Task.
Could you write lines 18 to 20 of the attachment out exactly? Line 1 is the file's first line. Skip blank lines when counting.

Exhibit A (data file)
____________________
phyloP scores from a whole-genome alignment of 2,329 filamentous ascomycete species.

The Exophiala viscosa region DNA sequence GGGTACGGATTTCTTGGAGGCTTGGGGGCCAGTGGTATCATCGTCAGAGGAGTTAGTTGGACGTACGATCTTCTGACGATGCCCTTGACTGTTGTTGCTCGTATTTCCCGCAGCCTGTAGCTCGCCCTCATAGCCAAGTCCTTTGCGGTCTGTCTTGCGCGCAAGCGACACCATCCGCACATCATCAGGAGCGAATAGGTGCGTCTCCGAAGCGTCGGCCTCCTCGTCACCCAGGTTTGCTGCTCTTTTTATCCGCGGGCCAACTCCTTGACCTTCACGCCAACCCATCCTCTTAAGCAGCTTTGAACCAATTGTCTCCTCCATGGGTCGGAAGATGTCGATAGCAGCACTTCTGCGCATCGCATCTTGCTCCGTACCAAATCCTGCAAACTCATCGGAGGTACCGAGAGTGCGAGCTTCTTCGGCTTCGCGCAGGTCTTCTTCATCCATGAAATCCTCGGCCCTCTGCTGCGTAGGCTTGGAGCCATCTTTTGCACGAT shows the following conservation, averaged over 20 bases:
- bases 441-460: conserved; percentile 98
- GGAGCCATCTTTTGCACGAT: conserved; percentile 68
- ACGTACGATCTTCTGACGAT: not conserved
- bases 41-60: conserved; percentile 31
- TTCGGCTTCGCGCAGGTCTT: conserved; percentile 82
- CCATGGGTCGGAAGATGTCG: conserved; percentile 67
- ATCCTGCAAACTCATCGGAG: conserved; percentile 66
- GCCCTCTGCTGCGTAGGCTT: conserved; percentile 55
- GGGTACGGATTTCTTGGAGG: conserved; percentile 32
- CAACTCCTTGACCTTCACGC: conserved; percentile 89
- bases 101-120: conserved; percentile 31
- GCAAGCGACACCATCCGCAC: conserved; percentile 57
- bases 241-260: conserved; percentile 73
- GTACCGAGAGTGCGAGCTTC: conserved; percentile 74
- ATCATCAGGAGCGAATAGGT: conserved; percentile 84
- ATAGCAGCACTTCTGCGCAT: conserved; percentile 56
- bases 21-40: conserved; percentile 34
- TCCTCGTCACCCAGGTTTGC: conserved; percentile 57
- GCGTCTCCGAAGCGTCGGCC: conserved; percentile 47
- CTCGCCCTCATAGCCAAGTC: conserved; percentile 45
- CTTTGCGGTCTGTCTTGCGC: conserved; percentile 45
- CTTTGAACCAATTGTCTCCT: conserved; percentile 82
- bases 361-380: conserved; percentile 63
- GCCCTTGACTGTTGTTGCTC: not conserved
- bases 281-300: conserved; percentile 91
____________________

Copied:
- ATAGCAGCACTTCTGCGCAT: conserved; percentile 56
- bases 21-40: conserved; percentile 34
- TCCTCGTCACCCAGGTTTGC: conserved; percentile 57